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Lance Barrow, the producer on the CBS telecast every year since — you guessed it — 1997, said, “All these great players you see now playing golf, around the world and in this tournament, they came from sitting at home watching Tiger Woods play golf. They all said, ‘Hey we can do that.’ You see their swagger, the way they play, their go-for-broke attitude. At every golf tournament now, including the Masters, there are 20 people within one or two shots of the lead because they all watched Tiger growing up and they all said, ‘You know, I can play like that.’”

In that respect, the 20th anniversary will be an homage to Woods. But it also will be a poignant tribute to Arnold Palmer, who had been at every Masters since 1955. Palmer died in September, leaving behind his own legacy for having popularized golf to the American masses 40 years before Woods did.

“There have been better golfers, but no one ever did more for golf,” said award-winning journalist Tom Callahan, who has covered Palmer, Woods and every golfer in between and whose book, “Arnie: The Life of Arnold Palmer” will be released Tuesday. Callahan said that along with sharing status as icons who transcended golf, Palmer and Woods had affection for each other. The latter always has pointed out that his two children were born in Winnie Palmer Hospital for Women and Babies, named for Arnold’s late wife.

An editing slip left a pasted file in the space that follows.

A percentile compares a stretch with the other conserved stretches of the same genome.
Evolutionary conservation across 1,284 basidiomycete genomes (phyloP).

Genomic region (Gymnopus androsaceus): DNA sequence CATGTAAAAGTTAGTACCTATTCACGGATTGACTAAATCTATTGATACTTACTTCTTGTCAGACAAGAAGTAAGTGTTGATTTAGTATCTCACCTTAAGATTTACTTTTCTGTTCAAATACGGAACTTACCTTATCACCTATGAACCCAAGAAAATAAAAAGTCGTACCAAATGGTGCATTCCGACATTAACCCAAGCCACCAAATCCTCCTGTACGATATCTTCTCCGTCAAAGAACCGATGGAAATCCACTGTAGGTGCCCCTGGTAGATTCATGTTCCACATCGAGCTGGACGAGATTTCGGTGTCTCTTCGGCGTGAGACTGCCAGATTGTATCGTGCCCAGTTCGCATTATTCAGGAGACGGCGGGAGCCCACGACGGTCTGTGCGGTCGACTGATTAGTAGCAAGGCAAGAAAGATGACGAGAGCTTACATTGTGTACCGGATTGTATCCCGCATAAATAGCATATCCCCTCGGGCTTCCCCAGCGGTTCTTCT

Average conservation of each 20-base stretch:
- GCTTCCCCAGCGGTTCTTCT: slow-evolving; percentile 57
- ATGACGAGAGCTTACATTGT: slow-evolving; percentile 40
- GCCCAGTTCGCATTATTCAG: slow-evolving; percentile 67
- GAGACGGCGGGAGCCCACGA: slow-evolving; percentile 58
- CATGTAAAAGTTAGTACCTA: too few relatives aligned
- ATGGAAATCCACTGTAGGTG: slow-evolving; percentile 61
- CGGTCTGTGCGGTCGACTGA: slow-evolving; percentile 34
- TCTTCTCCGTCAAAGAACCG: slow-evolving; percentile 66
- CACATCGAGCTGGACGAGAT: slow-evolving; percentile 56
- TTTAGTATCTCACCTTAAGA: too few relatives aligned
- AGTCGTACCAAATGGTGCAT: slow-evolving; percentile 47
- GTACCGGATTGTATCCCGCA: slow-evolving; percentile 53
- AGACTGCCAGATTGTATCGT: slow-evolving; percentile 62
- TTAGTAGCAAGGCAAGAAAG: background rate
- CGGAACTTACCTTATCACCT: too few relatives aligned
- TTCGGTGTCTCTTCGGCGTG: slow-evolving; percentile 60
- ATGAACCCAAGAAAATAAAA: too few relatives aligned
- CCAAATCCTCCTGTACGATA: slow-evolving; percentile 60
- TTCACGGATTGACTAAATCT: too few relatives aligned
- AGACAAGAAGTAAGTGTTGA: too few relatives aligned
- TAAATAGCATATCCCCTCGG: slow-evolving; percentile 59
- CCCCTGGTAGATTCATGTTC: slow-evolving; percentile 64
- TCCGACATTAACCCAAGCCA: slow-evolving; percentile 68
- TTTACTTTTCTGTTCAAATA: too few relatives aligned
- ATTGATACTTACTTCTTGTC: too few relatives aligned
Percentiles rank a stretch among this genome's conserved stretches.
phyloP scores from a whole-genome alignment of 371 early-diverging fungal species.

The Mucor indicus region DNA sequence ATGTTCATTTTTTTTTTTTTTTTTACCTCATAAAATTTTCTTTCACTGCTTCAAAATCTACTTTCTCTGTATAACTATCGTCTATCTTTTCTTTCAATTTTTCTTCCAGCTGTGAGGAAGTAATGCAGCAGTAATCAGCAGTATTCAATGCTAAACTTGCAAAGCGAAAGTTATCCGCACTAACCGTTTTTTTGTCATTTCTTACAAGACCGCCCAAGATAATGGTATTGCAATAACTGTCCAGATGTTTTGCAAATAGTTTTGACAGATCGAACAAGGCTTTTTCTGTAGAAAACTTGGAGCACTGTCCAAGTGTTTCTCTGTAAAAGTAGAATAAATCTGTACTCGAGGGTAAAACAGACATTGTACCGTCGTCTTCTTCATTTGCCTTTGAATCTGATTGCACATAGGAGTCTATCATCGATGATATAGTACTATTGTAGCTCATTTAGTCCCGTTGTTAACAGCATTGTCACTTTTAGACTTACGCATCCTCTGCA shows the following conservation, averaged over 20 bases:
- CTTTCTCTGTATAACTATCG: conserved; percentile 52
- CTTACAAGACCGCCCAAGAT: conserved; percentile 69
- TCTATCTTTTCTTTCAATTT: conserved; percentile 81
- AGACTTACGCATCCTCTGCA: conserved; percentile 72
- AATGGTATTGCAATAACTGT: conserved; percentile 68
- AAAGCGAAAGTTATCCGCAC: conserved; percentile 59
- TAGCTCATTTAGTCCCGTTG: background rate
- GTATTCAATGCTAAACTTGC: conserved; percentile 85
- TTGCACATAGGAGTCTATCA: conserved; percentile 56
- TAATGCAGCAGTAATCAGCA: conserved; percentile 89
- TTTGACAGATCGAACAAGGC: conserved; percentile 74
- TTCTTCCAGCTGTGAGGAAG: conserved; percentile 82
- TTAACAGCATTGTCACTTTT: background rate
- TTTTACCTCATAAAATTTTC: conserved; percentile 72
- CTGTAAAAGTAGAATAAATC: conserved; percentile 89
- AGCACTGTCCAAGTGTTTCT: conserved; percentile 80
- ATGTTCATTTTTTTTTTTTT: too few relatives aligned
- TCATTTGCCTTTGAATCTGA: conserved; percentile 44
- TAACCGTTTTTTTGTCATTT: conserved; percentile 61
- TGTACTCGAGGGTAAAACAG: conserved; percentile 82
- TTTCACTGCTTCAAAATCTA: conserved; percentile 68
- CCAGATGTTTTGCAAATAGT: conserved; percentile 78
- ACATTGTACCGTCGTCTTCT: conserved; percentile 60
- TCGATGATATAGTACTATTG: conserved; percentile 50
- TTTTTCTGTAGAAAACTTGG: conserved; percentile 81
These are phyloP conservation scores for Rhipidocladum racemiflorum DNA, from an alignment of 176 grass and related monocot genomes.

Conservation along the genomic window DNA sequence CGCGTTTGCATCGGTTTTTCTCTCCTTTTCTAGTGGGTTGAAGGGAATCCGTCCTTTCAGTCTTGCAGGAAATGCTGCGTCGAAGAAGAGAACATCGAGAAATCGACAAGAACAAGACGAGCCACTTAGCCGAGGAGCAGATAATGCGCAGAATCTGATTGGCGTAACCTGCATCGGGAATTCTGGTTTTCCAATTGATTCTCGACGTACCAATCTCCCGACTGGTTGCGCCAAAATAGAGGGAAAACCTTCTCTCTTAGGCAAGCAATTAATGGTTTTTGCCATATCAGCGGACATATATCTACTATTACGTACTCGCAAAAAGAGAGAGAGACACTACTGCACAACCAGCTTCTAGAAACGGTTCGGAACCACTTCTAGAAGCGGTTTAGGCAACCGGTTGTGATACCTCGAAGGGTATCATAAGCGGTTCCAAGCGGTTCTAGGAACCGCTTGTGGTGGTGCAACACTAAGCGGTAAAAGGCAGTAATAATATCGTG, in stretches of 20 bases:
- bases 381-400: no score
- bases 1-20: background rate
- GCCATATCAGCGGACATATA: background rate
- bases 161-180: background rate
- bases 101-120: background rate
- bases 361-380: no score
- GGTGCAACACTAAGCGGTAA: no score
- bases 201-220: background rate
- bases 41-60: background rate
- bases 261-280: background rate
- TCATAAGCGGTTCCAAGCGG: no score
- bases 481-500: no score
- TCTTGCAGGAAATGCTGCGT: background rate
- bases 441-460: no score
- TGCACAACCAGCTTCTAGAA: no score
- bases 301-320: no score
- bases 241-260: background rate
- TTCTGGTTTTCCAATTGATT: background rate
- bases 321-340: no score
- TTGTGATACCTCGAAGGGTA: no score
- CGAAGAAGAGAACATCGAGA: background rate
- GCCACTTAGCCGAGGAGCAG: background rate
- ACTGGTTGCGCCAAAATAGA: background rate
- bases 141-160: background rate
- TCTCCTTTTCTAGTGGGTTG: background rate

“I think Arnold was a little awed by Tiger,” Callahan said. “You’d have to be completely dishonest if you were not awed by it.”

One way or another, millions responded to Woods, starting with that week in 1997. Colin Montgomerie, who played alongside him in the third round after inadvertently motivating him with some skeptical comments the day before, said the other day: “It was the easiest 65 I’ve ever seen shot, and it opened my eyes and opened the world’s eyes to this golfer we haven’t seen the likes of before. Incredible phenomenon.”